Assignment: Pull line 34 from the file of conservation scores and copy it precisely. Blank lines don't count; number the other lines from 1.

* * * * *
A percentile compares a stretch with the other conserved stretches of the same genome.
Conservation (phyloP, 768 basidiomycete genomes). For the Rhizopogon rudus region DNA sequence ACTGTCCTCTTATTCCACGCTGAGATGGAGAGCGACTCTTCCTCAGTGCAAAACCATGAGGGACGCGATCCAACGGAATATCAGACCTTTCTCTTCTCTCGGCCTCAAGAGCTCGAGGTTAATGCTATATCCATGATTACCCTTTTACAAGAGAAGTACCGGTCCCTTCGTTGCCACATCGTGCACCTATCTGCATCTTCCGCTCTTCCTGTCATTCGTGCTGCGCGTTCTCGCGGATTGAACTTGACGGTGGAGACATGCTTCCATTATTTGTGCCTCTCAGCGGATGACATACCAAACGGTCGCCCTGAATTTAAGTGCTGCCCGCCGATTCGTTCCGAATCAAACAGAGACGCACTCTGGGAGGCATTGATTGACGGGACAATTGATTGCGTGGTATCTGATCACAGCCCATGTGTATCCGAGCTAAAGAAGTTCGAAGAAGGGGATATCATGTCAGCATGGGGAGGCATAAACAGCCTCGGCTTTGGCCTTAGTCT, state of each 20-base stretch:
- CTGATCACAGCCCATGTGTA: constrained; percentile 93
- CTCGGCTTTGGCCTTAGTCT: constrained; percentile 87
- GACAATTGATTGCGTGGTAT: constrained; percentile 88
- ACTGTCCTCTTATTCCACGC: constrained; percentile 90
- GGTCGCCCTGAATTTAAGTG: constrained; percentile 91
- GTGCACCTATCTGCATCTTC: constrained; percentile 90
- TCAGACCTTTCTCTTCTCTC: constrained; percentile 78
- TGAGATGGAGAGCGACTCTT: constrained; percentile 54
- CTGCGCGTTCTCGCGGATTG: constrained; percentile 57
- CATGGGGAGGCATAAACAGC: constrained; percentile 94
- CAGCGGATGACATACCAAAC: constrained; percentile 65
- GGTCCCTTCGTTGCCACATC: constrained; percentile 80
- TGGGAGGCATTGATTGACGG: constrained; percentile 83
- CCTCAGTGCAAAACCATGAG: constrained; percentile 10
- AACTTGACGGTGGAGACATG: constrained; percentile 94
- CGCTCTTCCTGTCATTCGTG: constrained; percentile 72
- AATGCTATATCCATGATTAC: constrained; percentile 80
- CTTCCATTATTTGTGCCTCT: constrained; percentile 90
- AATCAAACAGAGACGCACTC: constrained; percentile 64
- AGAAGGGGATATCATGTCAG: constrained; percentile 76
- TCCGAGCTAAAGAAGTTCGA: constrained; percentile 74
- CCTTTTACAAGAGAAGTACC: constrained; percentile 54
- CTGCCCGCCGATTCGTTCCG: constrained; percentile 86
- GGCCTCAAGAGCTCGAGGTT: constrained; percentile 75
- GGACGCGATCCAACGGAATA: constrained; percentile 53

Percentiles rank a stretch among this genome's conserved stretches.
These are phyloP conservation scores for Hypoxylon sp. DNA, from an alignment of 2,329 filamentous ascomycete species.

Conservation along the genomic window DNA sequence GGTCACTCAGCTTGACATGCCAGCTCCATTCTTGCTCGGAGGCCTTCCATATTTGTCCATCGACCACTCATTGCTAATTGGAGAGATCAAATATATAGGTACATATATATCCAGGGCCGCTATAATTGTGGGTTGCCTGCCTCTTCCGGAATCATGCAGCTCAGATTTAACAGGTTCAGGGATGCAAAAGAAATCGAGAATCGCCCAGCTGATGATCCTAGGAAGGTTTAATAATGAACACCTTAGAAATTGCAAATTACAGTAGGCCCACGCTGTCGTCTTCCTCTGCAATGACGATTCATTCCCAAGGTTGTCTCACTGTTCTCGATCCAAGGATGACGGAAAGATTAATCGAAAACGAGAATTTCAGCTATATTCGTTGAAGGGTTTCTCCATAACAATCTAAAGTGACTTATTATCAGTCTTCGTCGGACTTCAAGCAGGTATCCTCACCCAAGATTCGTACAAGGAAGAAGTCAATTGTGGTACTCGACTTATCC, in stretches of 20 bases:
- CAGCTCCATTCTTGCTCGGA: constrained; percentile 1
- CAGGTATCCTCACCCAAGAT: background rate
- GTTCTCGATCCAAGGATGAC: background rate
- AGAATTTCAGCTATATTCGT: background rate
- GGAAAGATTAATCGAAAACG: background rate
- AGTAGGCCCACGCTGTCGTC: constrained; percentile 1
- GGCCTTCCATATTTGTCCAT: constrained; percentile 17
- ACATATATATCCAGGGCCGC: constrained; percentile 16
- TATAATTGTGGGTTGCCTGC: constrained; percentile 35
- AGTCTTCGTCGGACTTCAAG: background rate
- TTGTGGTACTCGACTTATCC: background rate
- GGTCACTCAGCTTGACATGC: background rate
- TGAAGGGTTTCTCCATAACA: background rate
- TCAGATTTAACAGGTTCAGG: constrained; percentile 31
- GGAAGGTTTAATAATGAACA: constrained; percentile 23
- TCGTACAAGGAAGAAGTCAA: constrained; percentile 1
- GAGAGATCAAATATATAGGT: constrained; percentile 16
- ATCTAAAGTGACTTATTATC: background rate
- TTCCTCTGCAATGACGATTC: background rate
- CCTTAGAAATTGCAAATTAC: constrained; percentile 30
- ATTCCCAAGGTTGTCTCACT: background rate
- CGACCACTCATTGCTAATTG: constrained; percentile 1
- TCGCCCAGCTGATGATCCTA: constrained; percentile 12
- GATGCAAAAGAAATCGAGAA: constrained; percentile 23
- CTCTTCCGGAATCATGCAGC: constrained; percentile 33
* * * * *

- AGAATTTCAGCTATATTCGT: background rate